The Colts ground out a win against the Chicago Bears Sunday by playing stifling defense and committing to the run game, in what would have been Chuck Pagano’s fever dream had it not happened with him as the Bears defensive coordinator. Through four weeks, the Colts defense has proven that they are no fluke, and put together another great performance on the way to a 19-11 win.
With the game mostly in hand, the Colts did have to weather a 4th quarter comeback attempt by the Bears, but their luck ran out and the Colts were able to hang on to move to 3-1 on the season.
Let’s take a look at some of the winners and losers from this week four win.
What a start to the rookie safety’s season it has been! The Colts selected the cornerback-turned-safety in the 3rd round, and after tearing his ACL at the end of last season, it is fair to think it would take the young defensive back some time to acclimate to the new system. Not so for Blackmon, who has put together back-to-back solid performances, and flashed the ability to be a game-changer at times. He laid a timely hit on Allen Robinson that knocked the ball loose on what would have been a first down catch, and got his first career interception off a high pass from Nick Foles that went through the hands of his receiver. Blackmon seems to have a nose for the ball, and just keeps making high impact plays. That is great news for the Colts, who are getting that kind of production at every level of the defense.
We are reaching Quenton Nelson territory with Buckner here. At some point I may just have to classify him as a permanent winner and note if he somehow struggles, because Buckner has been a revelation for the defense. Despite getting doubled all game, Buckner is still able to create penetration and disruption consistently. The Bears running backs were held to 28 yards on the ground and Buckner was in Nick Foles’ face all game, recording 3 QB hits and paving the way for pressure across the rest of the line. This was exactly what the Colts hoped they were getting from Buckner, and he hasn’t disappointed.
No one has benefitted from the arrival of DeForest Buckner more than has Justin Houston. Houston is a 32-year-old in a contract year, and is on pace to record the second highest sack total of his career. With teams having to deal with the leviathan that is Buckner in the middle, Houston is on the edge just creating havoc. That is exactly what they need from him, and that pressure is what has made this defense so effective. If Kemoko Turay comes back after the bye week and looks like he did in the first part of 2019, this defensive line is going to be an absolute nightmare.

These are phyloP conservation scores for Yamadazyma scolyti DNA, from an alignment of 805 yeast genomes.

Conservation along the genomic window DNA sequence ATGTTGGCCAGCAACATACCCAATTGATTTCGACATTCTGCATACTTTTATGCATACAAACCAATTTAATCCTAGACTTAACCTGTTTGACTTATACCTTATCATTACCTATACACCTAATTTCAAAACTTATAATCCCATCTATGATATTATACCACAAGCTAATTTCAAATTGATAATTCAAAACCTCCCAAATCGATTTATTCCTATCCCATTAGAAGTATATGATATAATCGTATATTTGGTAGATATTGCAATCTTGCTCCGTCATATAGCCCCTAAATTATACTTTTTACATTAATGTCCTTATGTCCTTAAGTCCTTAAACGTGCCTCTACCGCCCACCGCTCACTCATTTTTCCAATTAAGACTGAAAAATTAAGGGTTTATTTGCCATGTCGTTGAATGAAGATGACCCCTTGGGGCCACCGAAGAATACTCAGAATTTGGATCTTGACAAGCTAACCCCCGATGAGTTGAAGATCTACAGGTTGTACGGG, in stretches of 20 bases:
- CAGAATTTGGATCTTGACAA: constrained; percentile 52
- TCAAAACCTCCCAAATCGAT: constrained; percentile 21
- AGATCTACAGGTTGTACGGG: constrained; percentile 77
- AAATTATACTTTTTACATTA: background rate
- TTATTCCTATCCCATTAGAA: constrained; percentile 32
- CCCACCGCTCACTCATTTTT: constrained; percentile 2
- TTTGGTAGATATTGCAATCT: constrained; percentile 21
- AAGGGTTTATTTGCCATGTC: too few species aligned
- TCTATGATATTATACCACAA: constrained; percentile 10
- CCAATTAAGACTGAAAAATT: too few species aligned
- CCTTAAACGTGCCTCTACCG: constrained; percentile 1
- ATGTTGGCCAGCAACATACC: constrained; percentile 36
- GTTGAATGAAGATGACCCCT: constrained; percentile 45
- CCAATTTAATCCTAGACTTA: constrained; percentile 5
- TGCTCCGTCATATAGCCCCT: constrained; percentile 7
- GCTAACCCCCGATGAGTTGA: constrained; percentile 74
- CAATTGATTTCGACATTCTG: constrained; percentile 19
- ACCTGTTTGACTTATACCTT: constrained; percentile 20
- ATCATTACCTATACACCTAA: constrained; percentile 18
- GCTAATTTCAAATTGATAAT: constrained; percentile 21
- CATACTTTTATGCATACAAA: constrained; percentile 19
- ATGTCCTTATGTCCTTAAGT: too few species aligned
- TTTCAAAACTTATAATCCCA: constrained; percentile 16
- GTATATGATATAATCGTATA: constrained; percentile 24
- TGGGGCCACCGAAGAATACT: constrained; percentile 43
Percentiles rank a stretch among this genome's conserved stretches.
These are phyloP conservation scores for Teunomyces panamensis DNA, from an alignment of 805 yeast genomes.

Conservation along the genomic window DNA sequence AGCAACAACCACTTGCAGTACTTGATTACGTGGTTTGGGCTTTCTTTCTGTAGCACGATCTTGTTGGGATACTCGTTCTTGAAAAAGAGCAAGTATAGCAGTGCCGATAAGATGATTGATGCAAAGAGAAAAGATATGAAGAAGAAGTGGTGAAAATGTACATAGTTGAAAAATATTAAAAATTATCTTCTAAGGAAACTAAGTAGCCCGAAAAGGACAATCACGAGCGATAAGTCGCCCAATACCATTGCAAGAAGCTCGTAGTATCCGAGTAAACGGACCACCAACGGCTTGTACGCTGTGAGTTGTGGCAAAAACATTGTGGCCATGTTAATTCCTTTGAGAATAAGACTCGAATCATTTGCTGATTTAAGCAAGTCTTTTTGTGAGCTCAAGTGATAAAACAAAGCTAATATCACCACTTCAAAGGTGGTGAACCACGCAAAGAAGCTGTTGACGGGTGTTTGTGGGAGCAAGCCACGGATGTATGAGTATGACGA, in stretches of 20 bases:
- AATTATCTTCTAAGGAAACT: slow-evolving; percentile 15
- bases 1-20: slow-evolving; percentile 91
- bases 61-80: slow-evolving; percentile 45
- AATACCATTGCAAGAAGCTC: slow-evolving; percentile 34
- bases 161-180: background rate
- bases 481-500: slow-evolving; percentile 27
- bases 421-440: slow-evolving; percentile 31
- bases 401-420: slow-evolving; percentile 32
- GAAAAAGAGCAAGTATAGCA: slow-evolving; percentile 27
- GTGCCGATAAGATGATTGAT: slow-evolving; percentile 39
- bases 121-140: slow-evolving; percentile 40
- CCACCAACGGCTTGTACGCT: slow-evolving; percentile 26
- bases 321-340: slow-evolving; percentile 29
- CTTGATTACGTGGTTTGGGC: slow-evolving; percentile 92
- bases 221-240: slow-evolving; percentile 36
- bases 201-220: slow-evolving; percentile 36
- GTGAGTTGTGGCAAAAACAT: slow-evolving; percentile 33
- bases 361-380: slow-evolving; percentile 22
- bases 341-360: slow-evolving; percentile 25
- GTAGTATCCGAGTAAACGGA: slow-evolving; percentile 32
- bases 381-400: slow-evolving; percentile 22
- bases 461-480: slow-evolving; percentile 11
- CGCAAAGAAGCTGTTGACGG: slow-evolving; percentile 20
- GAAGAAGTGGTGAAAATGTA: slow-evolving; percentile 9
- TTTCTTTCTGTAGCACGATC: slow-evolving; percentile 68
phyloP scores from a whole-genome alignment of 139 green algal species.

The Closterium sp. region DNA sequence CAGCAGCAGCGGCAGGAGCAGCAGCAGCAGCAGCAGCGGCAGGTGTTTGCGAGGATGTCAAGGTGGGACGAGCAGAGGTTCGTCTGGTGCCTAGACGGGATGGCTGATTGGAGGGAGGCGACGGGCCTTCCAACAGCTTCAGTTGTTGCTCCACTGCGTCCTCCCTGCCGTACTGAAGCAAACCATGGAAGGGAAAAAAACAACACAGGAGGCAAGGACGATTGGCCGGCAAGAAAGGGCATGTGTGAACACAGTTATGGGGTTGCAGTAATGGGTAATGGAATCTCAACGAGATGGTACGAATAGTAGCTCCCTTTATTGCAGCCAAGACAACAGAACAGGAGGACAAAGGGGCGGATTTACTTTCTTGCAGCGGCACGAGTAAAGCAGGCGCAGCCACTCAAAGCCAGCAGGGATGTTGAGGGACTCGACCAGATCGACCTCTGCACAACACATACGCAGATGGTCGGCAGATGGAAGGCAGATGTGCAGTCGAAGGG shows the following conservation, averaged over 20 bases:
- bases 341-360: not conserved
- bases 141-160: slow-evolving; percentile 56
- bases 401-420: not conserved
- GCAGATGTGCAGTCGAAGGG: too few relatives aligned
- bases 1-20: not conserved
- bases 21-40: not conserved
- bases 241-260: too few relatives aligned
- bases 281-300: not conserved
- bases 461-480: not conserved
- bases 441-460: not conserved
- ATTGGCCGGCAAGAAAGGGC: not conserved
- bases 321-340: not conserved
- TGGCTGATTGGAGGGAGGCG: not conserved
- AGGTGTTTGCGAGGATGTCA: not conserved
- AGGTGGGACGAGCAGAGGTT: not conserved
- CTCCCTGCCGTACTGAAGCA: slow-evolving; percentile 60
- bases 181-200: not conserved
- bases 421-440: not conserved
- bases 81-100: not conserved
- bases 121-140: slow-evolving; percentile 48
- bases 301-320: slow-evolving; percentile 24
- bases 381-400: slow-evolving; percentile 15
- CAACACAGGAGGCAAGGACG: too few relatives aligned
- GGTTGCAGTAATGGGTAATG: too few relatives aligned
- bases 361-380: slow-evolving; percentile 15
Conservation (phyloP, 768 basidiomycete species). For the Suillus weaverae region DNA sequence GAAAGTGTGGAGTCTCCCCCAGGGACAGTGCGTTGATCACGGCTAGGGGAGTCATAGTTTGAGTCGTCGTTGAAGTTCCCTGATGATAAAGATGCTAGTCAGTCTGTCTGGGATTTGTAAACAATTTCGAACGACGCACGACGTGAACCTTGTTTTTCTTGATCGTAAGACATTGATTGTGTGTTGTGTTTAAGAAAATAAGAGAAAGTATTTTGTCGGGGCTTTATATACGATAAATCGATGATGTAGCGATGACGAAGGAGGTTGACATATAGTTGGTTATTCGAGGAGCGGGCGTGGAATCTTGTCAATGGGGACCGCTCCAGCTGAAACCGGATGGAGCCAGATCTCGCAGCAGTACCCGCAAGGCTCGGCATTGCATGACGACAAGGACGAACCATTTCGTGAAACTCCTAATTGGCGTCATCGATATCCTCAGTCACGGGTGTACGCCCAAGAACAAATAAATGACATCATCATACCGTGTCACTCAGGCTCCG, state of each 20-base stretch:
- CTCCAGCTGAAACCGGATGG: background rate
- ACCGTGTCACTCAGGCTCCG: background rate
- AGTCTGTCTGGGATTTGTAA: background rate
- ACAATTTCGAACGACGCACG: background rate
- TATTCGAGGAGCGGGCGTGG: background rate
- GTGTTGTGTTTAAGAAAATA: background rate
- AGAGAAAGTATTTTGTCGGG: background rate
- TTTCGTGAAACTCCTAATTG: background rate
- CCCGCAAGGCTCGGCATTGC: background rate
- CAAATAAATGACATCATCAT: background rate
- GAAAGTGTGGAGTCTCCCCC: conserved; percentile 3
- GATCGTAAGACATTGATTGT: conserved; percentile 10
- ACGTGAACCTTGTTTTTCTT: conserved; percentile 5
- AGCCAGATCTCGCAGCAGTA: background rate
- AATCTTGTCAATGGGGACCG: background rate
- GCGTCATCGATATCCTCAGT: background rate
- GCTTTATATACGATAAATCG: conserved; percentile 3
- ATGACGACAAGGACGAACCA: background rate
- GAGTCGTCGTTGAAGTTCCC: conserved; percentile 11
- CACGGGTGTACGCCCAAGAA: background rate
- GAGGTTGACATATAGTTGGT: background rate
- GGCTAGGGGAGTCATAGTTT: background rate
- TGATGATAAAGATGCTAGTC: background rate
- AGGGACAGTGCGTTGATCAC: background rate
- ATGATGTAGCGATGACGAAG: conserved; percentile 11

With Parris Campbell out indefinitely, Michael Pittman Jr. sidelined for a few weeks, and T.Y. Hilton having had a minimal impact through 3 weeks, the Colts needed a receiver to make an impact. Zach Pascal was happy to oblige, and while he didn’t exactly light the world on fire, he seemed to be Rivers’ preferred target on the day. They’ll need that production to continue for the offense to improve.
Despite his monumental impact so far this season, Cox saw his role reduced with the return of Trey Burton. That didn’t stop him from making his opportunities count. In the red zone, an area they’ve struggled, Cox took his pass from Rivers and barreled over a defender and into the end zone for the Colts’ first score. Based on what we saw from Burton, I would prefer Frank Reich reduce his role and keep Cox more involved, as he is clearly both the hot hand, and has a much higher upside than either Doyle or Burton. Especially given the injury to their pass catchers, it seems like time to feed Mo.
The Colts have had really good special teams play across the board in 2020, but props specifically should go to Glasgow. If you’re a 6th round linebacker drafted to this roster, you had better come ready to bring it on special teams if you want to earn a spot. That’s exactly what Glasgow has done. He started his performance with a blocked punt, and absolutely planted Cordarrelle Patterson on a kick return late in the 3rd quarter as well.
Look, in any win it is going to be nitpicking to call people losers, but I’m giving Reich that label here. We know Reich is a capable game planner and play caller, because he’s done it well in the past. However, he has been orchestrating a very bland attack that clearly misses his speedy playmakers in Marlon Mack and Parris Campbell.
While it is certainly true that the Colts need to run the ball to maintain balance, and they have the defense to handle a ball-control kind of approach, their predictability at times can be frustrating. They don’t use the play action as frequently as they should, the screen game has all but disappeared, and they are running the ball in situations where it sets them up for tough conversions.
Add to that the fact that they have converted just 46.7% of their red zone appearances and you have an offense in need of a big step forward. I have hopes that Reich can find that pathway, but so far it has been the defense and special teams carrying the load and winning games. He will need to scheme ways to get T.Y. Hilton more involved, and they have to get more creative in their attacks. The schedule won’t stay this soft forever.